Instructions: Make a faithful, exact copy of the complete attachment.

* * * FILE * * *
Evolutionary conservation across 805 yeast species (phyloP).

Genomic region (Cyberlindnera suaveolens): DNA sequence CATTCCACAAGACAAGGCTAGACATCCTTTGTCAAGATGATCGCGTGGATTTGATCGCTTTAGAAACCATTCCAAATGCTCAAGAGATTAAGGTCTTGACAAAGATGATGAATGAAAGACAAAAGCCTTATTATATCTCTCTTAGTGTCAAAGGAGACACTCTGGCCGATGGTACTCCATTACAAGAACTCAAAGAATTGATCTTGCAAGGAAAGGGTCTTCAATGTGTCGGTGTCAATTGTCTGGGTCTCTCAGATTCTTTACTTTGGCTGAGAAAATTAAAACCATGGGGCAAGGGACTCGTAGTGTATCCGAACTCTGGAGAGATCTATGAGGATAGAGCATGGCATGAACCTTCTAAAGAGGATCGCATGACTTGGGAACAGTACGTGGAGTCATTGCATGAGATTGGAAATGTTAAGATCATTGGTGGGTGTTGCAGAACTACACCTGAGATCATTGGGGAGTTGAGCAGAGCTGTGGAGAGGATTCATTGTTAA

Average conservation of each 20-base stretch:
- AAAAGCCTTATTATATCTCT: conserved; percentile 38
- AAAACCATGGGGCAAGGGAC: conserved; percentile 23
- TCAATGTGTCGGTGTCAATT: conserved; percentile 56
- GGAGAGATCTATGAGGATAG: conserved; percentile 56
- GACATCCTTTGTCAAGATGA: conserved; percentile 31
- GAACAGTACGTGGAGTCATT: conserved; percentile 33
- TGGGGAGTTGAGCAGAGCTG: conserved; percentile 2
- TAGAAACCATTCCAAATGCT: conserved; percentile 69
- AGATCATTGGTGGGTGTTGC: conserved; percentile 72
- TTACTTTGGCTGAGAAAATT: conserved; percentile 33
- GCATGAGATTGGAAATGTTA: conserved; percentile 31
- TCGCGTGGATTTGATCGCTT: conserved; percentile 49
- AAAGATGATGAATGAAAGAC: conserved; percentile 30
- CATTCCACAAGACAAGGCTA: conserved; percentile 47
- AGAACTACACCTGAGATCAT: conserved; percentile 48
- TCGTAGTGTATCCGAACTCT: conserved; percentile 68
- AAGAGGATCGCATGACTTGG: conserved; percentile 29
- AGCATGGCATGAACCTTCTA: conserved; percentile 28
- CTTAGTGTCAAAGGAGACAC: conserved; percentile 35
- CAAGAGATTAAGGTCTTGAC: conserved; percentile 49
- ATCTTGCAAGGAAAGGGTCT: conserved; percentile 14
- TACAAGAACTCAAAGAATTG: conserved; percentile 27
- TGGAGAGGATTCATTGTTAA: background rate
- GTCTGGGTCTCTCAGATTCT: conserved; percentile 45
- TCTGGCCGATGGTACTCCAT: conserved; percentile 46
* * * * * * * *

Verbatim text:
Evolutionary conservation across 805 yeast species (phyloP).

Genomic region (Cyberlindnera suaveolens): DNA sequence CATTCCACAAGACAAGGCTAGACATCCTTTGTCAAGATGATCGCGTGGATTTGATCGCTTTAGAAACCATTCCAAATGCTCAAGAGATTAAGGTCTTGACAAAGATGATGAATGAAAGACAAAAGCCTTATTATATCTCTCTTAGTGTCAAAGGAGACACTCTGGCCGATGGTACTCCATTACAAGAACTCAAAGAATTGATCTTGCAAGGAAAGGGTCTTCAATGTGTCGGTGTCAATTGTCTGGGTCTCTCAGATTCTTTACTTTGGCTGAGAAAATTAAAACCATGGGGCAAGGGACTCGTAGTGTATCCGAACTCTGGAGAGATCTATGAGGATAGAGCATGGCATGAACCTTCTAAAGAGGATCGCATGACTTGGGAACAGTACGTGGAGTCATTGCATGAGATTGGAAATGTTAAGATCATTGGTGGGTGTTGCAGAACTACACCTGAGATCATTGGGGAGTTGAGCAGAGCTGTGGAGAGGATTCATTGTTAA

Average conservation of each 20-base stretch:
- AAAAGCCTTATTATATCTCT: conserved; percentile 38
- AAAACCATGGGGCAAGGGAC: conserved; percentile 23
- TCAATGTGTCGGTGTCAATT: conserved; percentile 56
- GGAGAGATCTATGAGGATAG: conserved; percentile 56
- GACATCCTTTGTCAAGATGA: conserved; percentile 31
- GAACAGTACGTGGAGTCATT: conserved; percentile 33
- TGGGGAGTTGAGCAGAGCTG: conserved; percentile 2
- TAGAAACCATTCCAAATGCT: conserved; percentile 69
- AGATCATTGGTGGGTGTTGC: conserved; percentile 72
- TTACTTTGGCTGAGAAAATT: conserved; percentile 33
- GCATGAGATTGGAAATGTTA: conserved; percentile 31
- TCGCGTGGATTTGATCGCTT: conserved; percentile 49
- AAAGATGATGAATGAAAGAC: conserved; percentile 30
- CATTCCACAAGACAAGGCTA: conserved; percentile 47
- AGAACTACACCTGAGATCAT: conserved; percentile 48
- TCGTAGTGTATCCGAACTCT: conserved; percentile 68
- AAGAGGATCGCATGACTTGG: conserved; percentile 29
- AGCATGGCATGAACCTTCTA: conserved; percentile 28
- CTTAGTGTCAAAGGAGACAC: conserved; percentile 35
- CAAGAGATTAAGGTCTTGAC: conserved; percentile 49
- ATCTTGCAAGGAAAGGGTCT: conserved; percentile 14
- TACAAGAACTCAAAGAATTG: conserved; percentile 27
- TGGAGAGGATTCATTGTTAA: background rate
- GTCTGGGTCTCTCAGATTCT: conserved; percentile 45
- TCTGGCCGATGGTACTCCAT: conserved; percentile 46